This study, dubbed ‘GSE54566’ and publically available in the  National Center for Biotechnology Information (NCBI) database, examined genetic characteristics that differentiated depressed patients from non-depressed patients. Containing genetic samples from the amygdala, 14 control variable samples and 14 obtained from Major Depressive Disorder (MDD) patients were analyzed. Figure 1 shows the top 250 significantly expressed genes in these patients, and the result is pretty surprising. Almost all of these genes were actively interacting with each other, signifying that one possible alteration of even just one of these genes can heavily affect the functions of these proteins [3].


Figure 1: Top 250 Genes found to be significant in study [3]

The findings in further analysis of these genes is even more surprising. Out of the genes that were found to be significant among the samples from the study, one gene stood out in particular: ADCY7. As you can see in figure 2, ADCY7 was directly interacting with 25 other proteins in the amygdala samples [3].



Figure 2: String Protein Network of ADCY7 and interconnected proteins [3]

Based on the GEO2R analysis, as shown in figure 3, ADCY7 had a positive logFC value of 0.5895, indicating its upregulation in MDD patients [4]. ADCY7 is a gene coding for a protein enzyme with key regulatory roles, including ATP release [5]. The upregulation of ADCY7 in MDD patients and its correlation with ATP suggests that the gene is involved in neural circuit activity; multiple forms of adenylyl cyclase (ADC) is found to exist in the brain, which metabolizes the release of ATP. ATP, in turn, regulates serotonin, dopamine and other neurotransmitters [6]. ADCY7, then, regulates the activity of neurotransmitters in neural circuits throughout the central nervous system. The overexpression of ADCY7 in MDD patients indicates uncontrolled, abnormal activity in neural circuits and the central nervous system, as found in depression.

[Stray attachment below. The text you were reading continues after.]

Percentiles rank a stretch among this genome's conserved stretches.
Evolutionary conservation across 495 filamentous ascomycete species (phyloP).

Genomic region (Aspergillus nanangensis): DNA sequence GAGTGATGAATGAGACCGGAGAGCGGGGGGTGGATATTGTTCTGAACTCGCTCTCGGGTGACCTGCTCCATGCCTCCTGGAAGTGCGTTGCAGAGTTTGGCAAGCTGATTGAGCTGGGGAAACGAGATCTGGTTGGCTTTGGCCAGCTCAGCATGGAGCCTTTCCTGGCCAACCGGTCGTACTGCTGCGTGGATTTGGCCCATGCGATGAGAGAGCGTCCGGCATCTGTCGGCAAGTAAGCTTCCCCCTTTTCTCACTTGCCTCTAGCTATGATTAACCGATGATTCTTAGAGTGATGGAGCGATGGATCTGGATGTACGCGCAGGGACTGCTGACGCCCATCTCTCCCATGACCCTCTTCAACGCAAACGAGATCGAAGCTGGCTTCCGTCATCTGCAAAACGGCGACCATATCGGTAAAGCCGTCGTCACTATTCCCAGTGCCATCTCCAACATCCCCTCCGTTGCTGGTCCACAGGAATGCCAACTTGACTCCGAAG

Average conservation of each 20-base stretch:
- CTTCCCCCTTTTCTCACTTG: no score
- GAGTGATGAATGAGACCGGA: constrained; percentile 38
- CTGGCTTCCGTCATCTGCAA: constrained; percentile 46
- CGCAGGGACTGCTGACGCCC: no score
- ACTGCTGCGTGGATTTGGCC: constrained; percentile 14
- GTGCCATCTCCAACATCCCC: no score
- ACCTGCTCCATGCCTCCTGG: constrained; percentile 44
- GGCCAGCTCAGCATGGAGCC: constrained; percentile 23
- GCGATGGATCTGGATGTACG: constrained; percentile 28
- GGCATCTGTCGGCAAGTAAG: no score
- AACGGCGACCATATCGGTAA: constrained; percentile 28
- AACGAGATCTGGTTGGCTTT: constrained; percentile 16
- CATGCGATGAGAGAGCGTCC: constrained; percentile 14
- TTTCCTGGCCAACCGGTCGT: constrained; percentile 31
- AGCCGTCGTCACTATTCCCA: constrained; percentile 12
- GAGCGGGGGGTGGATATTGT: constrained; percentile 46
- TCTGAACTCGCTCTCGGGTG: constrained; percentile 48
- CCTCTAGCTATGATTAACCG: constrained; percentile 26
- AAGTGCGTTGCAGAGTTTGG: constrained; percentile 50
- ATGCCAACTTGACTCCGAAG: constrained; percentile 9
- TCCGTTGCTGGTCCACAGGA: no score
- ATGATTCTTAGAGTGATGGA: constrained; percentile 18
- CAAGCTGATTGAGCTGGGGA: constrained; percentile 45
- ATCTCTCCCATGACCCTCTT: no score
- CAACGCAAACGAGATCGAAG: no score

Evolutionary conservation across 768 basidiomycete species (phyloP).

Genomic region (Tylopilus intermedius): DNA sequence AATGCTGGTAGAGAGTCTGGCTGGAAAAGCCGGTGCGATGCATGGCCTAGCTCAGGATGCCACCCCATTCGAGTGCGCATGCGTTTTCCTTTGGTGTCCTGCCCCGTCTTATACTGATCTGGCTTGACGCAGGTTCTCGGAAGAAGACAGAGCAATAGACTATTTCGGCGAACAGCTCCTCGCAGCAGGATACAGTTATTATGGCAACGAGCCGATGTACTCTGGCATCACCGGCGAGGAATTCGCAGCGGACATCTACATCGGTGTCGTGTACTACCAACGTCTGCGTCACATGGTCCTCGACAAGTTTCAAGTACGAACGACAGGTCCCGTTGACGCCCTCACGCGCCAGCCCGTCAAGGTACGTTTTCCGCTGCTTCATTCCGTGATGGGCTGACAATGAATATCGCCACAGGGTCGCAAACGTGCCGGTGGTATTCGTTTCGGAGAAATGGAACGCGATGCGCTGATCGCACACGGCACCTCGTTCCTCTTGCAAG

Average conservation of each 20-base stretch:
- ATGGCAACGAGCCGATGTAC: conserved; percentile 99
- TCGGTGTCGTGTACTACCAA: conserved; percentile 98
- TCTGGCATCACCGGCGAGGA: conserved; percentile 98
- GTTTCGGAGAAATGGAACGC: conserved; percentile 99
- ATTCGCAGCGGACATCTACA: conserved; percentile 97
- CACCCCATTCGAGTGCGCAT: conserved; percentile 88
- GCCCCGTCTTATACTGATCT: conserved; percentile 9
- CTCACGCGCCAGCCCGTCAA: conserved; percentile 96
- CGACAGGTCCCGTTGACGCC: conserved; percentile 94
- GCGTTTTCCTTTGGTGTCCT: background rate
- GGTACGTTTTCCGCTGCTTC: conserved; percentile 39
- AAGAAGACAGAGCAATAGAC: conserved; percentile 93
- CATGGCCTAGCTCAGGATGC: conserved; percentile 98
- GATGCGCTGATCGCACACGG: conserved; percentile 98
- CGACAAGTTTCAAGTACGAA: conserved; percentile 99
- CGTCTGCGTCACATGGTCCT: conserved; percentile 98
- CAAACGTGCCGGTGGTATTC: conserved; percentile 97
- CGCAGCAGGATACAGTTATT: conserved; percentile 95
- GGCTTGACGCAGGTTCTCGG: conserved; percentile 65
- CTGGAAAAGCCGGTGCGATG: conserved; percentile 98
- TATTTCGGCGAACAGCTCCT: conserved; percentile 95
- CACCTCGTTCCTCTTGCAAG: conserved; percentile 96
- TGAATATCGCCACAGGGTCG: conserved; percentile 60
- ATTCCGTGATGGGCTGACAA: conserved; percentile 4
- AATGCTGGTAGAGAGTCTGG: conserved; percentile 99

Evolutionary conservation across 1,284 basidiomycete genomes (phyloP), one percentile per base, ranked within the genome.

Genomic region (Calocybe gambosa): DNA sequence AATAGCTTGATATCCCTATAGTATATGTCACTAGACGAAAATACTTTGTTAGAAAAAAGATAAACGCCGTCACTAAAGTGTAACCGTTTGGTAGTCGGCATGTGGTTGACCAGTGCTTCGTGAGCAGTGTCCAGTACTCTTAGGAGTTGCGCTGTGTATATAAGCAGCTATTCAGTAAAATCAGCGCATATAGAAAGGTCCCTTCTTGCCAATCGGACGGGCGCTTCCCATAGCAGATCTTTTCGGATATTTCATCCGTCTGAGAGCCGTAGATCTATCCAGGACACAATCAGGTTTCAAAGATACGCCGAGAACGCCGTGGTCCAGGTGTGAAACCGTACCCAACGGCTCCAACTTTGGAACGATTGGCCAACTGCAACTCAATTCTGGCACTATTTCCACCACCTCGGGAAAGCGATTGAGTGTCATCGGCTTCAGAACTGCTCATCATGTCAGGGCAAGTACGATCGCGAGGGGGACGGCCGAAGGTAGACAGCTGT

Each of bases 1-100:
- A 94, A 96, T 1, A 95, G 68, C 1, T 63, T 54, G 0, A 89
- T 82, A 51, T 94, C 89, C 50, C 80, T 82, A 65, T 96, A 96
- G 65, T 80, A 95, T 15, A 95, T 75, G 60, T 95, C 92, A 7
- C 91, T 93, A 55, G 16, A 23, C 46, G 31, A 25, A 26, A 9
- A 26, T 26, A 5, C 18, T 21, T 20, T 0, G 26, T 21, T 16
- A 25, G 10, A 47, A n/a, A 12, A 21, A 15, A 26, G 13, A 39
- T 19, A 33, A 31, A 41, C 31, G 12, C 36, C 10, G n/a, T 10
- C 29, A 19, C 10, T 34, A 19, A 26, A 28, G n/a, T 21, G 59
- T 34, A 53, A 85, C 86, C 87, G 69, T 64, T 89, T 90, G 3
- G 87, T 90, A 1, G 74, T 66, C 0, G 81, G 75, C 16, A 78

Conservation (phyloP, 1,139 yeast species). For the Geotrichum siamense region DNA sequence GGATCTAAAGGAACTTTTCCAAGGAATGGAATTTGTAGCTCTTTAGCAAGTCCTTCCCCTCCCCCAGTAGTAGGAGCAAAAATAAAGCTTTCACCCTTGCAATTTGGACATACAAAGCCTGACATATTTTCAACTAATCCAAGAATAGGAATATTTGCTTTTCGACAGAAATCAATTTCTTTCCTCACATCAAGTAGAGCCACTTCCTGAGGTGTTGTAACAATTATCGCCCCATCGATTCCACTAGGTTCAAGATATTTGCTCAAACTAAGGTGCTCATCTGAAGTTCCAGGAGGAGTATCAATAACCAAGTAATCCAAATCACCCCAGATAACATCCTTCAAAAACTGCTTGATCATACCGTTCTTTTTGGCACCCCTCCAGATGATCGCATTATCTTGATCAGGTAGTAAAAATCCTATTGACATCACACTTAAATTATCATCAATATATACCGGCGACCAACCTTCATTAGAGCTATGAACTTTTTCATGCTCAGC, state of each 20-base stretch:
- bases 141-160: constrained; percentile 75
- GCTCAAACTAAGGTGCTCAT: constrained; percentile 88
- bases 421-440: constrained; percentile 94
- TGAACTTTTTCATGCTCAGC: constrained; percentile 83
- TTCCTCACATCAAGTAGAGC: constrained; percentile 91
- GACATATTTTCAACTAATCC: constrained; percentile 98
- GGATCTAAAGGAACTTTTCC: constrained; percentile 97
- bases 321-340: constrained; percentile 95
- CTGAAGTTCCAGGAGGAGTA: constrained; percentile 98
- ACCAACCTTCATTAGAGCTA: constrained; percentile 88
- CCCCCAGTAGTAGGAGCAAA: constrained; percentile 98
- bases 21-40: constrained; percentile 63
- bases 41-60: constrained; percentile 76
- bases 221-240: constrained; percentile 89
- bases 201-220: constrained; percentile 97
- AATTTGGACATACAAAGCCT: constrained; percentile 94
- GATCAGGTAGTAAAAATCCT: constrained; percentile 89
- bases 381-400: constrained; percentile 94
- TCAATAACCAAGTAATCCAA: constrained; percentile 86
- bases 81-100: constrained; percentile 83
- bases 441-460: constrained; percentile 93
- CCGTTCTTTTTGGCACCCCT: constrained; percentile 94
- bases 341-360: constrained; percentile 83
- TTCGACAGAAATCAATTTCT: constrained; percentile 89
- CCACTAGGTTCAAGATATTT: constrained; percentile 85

Figure 3: ADCY7 expression in major depressive disorder vs. control sample

We can see that ADCY7 is an important protein necessary for proper nervous system function. Personalizing medicine to reduce the expression of ADCY7 or other genes that are found to be abnormally expressed in depressive disorder patients may potentially lead to prevention of the abnormal neural circuit behavior, providing for a possible solution of depression.

This is just one example of how personalized medicine may work. The possibilities are endless; from not just depression but also from cancer to diabetes to Alzheimer’s, personalized medicine that targets an individual’s own genes may ultimately be the key to a risk-free, healthy future.


[1] Human genome project (HGP). The Dictionary of Genomics, Transcriptomics and Proteomics. 2015:1-1. doi:10.1002/9783527678679.dg05804.

[2] Chang LC, Jamain S, Lin CW, Rujescu D et al. Expression data from human brain amygdala. National Center for Biotechnology Information, PLoS One. 2014;9(3):e90980. PMID: 24608543

[3] STRING Protein Network. STRING: Functional Protein Association Networks,

[4] Gene Expression Omnibus. National Center for Biotechnology Information, U.S. National Library of Medicine,

[5] ADCY7 Gene, ADCY7 Protein, ADCY7 Antibody. GeneCards. OMIM: 600385

[6] Verkhratsky A, Krishtal O. Adenosine Triphosphate (ATP) as a Neurotransmitter. Encyclopedia of Neuroscience. 2009:115-123. doi:10.1016/b978-008045046-9.01245-6.